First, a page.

African “ghosts” and the myth of “Italianness”: the presence of migrant writers in Italian literature




Italian migrant writers, Italian identity, black Italians, African migration to Italy


In this article, I analyze the cultural meaning of the emergence of an African migrant literature in Italy at the beginning of the 1990s and its presence today. I put this emergence in dialogue with the construction of Italian identity as white. Through a brief historical account of how this social construction came into being, I verify how African migrant literature contests this (de)racialized myth of “Italianness.” Using Gordon’s concept of “haunting,” I argue that African literature within Italian literature can be read as a manifestation of ghosts: the appearance of a presence that has always been there but was repressed by hegemonic discourses. African literature not only works against subalternity, but also reveals whiteness as imagined and acknowledges a colonial past that has been deleted from the public remembrance. Despite such work, African migrant authors today are still writing against the paradigm of the “arrival,” asking: who is Italian? Who can represent Italian citizens?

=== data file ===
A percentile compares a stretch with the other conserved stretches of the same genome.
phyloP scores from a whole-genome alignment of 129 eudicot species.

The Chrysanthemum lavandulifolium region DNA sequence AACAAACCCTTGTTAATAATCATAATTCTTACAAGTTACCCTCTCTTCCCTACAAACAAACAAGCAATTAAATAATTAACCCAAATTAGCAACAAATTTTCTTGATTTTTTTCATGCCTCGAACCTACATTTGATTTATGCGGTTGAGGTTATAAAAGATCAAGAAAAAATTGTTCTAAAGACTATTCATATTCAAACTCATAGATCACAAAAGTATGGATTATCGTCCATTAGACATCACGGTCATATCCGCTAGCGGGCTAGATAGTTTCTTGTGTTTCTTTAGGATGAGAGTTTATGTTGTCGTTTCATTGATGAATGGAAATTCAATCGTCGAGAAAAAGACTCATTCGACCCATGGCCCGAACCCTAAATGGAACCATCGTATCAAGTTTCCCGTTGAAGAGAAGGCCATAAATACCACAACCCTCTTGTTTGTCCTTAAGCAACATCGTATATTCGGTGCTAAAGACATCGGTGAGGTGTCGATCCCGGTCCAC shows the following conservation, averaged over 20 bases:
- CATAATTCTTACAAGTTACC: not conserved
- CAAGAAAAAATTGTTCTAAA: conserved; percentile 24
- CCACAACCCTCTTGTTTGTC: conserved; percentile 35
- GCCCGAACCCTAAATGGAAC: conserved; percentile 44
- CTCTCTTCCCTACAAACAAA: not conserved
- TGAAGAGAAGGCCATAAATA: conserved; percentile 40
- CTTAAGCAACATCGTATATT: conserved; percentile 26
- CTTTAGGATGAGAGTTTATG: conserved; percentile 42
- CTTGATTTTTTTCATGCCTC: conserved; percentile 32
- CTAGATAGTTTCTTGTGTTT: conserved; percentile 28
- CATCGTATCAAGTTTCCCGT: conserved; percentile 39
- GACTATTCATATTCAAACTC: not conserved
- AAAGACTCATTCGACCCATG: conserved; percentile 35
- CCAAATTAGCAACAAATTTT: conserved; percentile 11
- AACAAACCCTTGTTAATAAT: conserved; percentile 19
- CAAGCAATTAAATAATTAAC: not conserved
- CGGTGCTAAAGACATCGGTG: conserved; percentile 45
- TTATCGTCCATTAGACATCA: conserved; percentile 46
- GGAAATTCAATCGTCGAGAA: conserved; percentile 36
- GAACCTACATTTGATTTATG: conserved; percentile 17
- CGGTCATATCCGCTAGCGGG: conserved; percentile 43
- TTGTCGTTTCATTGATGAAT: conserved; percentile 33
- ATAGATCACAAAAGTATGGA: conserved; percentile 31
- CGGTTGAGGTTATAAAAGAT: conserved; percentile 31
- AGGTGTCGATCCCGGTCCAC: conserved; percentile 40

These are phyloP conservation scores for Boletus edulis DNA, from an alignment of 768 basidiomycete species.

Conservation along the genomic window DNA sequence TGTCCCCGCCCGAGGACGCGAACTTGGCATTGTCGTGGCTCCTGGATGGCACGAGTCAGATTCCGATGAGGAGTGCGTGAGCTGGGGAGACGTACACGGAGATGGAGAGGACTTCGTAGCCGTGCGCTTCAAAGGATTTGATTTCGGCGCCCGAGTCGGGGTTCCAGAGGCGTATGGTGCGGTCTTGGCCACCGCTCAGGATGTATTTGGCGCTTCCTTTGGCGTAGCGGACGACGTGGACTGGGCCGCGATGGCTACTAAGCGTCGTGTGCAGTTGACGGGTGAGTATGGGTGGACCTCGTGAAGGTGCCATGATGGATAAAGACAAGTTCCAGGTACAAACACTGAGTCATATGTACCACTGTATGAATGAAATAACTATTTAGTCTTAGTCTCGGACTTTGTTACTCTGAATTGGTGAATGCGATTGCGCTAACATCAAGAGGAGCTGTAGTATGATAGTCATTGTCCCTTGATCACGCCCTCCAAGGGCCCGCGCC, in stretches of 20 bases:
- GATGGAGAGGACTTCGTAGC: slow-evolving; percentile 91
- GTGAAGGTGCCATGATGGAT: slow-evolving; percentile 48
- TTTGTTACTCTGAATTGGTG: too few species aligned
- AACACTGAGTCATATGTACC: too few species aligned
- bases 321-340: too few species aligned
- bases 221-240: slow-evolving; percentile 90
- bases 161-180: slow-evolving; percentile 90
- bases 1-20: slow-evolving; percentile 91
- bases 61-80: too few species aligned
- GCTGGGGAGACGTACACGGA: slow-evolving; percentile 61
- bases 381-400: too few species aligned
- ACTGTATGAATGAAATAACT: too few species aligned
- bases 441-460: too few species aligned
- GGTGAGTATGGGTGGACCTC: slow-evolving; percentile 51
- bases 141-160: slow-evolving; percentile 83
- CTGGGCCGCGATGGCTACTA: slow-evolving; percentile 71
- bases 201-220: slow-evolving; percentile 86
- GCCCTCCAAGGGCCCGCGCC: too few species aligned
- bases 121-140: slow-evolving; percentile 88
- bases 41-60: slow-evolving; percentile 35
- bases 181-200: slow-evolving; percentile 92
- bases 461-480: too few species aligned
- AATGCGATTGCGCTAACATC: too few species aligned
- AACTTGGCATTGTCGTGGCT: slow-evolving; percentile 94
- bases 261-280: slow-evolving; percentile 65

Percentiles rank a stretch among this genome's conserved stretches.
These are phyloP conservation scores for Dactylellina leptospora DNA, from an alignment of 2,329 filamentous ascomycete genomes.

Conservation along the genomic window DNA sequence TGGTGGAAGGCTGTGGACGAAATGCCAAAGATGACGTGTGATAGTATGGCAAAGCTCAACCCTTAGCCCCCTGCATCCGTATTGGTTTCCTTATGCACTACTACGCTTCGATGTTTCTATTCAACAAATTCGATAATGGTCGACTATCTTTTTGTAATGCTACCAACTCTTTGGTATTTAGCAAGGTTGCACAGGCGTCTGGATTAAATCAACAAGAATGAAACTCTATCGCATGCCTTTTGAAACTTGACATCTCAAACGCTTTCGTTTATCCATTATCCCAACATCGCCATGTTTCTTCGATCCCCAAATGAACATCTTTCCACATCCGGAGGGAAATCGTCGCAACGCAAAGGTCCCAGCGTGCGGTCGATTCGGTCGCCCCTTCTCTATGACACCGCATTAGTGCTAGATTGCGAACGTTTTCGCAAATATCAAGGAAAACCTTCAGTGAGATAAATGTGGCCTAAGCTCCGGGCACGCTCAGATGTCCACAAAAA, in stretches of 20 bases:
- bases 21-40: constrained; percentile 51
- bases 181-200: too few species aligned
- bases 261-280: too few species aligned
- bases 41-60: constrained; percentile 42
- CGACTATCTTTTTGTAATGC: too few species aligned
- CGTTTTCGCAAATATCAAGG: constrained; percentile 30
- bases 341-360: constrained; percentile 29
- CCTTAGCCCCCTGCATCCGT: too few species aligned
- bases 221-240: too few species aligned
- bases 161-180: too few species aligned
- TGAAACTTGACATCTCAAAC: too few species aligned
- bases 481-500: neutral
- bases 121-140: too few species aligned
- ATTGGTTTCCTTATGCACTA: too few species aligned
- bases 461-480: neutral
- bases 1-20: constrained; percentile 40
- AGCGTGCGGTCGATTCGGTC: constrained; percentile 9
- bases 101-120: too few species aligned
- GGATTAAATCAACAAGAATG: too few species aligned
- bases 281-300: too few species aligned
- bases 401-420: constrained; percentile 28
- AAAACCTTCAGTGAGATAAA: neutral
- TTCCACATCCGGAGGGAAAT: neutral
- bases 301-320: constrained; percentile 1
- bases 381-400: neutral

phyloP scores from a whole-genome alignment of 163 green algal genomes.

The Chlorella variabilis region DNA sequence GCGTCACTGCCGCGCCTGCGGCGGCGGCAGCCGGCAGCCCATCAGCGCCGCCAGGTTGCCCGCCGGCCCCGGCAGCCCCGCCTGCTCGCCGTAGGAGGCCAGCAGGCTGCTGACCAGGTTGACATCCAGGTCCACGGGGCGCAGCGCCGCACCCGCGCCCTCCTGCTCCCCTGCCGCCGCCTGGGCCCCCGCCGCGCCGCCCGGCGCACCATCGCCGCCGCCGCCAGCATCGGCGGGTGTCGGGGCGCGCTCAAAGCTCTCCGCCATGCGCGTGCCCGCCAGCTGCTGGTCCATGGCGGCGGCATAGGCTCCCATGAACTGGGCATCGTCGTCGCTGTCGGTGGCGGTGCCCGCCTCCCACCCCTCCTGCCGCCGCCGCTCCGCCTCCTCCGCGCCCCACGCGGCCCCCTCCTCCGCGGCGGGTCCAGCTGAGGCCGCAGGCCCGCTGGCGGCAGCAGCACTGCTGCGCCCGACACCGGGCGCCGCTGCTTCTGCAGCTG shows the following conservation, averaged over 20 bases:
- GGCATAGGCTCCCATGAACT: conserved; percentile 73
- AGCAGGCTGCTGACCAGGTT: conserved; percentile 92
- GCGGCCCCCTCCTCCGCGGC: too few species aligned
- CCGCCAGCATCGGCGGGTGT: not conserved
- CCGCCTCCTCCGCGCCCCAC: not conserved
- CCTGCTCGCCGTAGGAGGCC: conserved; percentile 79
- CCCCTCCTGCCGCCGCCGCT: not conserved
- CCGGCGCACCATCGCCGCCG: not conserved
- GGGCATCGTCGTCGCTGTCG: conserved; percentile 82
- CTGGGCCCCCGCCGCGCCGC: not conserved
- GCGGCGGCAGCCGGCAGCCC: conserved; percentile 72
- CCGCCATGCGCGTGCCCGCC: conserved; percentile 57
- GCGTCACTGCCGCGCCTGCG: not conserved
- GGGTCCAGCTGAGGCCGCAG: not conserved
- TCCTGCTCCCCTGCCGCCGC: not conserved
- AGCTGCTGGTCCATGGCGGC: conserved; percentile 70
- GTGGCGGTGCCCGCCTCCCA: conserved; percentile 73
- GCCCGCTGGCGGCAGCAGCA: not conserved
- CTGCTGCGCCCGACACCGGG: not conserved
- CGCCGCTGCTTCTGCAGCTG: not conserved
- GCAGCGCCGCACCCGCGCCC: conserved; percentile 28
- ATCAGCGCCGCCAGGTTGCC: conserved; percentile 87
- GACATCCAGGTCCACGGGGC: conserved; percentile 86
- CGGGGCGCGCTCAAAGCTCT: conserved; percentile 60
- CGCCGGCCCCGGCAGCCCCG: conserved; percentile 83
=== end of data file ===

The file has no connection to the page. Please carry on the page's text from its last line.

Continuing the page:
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Author Biography

Anita Virga, University of the Witwatersrand, Johannesburg

Anita Virga is Lecturer in the Italian Department at the University of the Witwatersrand. Her research interests include postcolonialism, migration, black identity, blended learning, Sicilian literature and cinema, Luigi Capuana, and Giovanni Verga.


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How to Cite

Virga, A. (2019). African “ghosts” and the myth of “Italianness”: the presence of migrant writers in Italian literature. Tydskrif Vir Letterkunde, 56(1), 102–112.



Research articles